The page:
Plants in Space: the next gastronomical frontier

As we push the boundaries of human space travel, we make decisions on what things are necessary for survival and what are luxuries.

The need for food, for sustenance, is unlikely to go away any time soon, but as Jamie Seidel writes in in Cosmos Magazine #97, there is more to fulfilling the human need for ‘our daily bread’ – or in this case, bacon – than just sustenance.

In “Craved in Space”, Seidel discusses the nuanced relationships humans have developed with food, including the experiences of astronauts locked into nutritious – but highly controlled – diets for weeks and months.

Part of sustaining a continuous, independent presence anywhere in space – be it Earth orbit, the Moon or even Mars – will require plants to be grown, tended and harvested locally. This is no mean feat, given the vastly different conditions in space and on other celestial bodies to those on the life-giving Earth.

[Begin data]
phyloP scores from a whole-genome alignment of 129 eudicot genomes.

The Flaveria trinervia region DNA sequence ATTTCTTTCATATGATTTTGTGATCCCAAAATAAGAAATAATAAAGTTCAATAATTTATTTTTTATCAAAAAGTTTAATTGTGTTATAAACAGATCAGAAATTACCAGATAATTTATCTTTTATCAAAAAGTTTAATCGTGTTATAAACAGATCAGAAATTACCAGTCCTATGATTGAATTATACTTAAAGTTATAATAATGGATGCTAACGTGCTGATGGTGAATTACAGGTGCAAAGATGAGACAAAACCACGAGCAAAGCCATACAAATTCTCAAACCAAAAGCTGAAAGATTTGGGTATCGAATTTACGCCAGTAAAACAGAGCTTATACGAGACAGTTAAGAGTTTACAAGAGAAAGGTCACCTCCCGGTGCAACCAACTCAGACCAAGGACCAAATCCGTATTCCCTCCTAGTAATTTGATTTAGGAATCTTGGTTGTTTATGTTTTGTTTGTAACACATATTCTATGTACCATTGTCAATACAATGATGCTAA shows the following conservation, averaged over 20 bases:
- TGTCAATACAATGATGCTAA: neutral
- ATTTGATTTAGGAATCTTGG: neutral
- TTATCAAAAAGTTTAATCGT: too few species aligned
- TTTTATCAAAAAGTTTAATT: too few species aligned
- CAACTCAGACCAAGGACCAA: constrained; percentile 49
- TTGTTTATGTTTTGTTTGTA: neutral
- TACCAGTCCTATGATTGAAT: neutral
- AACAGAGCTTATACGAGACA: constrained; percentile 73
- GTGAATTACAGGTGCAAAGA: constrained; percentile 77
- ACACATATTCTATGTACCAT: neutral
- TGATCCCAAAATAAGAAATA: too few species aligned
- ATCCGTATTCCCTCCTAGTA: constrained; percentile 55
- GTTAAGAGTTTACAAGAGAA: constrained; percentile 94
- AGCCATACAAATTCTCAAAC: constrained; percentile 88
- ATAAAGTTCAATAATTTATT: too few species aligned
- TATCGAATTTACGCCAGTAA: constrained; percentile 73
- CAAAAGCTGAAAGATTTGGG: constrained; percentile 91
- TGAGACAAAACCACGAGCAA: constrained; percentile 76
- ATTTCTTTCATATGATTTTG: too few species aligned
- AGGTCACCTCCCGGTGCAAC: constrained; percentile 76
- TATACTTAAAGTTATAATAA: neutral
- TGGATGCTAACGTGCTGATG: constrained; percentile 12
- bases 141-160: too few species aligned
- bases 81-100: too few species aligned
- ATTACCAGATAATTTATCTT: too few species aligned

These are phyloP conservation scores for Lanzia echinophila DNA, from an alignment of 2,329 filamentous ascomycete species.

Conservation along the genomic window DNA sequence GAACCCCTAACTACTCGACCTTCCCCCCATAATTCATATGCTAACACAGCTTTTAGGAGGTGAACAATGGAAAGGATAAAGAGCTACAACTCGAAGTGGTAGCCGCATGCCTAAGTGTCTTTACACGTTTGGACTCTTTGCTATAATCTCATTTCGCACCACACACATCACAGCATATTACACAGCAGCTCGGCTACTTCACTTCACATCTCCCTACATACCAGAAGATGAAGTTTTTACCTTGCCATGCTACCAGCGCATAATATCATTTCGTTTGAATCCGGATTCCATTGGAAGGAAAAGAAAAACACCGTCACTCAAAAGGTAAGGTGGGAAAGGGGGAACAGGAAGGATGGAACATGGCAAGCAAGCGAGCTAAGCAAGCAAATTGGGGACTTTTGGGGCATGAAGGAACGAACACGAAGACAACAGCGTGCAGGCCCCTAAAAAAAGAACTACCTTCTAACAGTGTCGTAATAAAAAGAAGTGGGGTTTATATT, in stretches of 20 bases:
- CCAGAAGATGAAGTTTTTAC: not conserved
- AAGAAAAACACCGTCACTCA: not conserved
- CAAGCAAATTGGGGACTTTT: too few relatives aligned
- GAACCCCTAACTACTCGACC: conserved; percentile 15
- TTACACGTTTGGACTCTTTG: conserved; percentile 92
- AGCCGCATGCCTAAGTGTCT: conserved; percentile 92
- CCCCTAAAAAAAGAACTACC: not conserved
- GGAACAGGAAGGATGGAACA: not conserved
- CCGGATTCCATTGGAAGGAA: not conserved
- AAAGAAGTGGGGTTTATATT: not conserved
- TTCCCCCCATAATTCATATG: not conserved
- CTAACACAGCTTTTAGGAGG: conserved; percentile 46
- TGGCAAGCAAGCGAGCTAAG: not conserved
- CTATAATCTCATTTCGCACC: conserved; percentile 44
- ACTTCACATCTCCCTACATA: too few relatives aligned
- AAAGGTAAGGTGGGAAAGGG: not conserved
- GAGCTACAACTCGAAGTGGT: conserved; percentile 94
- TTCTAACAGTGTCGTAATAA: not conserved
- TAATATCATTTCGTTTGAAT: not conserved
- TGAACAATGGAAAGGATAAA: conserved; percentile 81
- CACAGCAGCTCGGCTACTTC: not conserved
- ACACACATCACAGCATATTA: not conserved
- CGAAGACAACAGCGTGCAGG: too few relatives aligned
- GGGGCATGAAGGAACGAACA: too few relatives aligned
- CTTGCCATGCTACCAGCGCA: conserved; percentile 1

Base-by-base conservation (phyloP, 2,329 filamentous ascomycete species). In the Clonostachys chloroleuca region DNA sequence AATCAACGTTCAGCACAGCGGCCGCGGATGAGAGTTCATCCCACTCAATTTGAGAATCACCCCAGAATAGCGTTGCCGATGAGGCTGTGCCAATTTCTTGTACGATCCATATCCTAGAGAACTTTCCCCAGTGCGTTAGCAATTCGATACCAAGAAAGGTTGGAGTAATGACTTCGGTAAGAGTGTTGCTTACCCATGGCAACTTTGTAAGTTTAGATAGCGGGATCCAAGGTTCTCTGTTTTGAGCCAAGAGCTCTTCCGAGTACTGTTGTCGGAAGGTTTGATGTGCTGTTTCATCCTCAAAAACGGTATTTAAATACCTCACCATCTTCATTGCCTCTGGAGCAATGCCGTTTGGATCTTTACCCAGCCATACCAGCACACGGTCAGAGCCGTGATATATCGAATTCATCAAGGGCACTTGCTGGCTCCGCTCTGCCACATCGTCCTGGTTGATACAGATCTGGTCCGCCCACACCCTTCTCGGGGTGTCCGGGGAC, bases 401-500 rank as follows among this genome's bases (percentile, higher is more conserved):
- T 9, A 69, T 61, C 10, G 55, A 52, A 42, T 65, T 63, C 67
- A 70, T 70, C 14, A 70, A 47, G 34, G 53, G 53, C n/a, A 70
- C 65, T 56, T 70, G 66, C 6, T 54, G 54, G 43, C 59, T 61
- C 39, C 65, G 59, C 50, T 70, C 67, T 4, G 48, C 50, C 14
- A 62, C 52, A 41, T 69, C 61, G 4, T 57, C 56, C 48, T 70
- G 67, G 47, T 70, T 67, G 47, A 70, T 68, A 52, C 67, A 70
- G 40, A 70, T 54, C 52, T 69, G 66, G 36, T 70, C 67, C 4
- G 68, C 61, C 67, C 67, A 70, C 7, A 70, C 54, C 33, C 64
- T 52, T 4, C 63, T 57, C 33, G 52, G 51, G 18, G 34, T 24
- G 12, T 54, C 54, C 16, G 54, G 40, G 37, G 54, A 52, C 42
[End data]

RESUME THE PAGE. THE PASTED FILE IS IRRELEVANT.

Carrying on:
Space plant candidate duckweed
Credit: Iain Sarjeant/Getty images

There are a few interesting candidates – including a type of pond weed from Adelaide, Australia – and methods such as vertical gardening, hydroponics and aeroponics.

How can we adapt plants for a life in space, asks Seidel, especially given our dependence on them for so many aspects of our daily lives – diet, pharmacology, filtration and recycling, just to name a few.

And how can we adapt to inevitable evolutionary changes likely to happen to plants in a completely new environment? As Seidel notes, “they don’t want infestations of weeds on Mars. Nor fields of fungi”.

These are questions currently wide open for exploration as humanity steps out into new frontiers.

Cosmos Magazine #97 is available now at all good newsagents or Subscribe at and save up to $35.

Please login to favourite this article.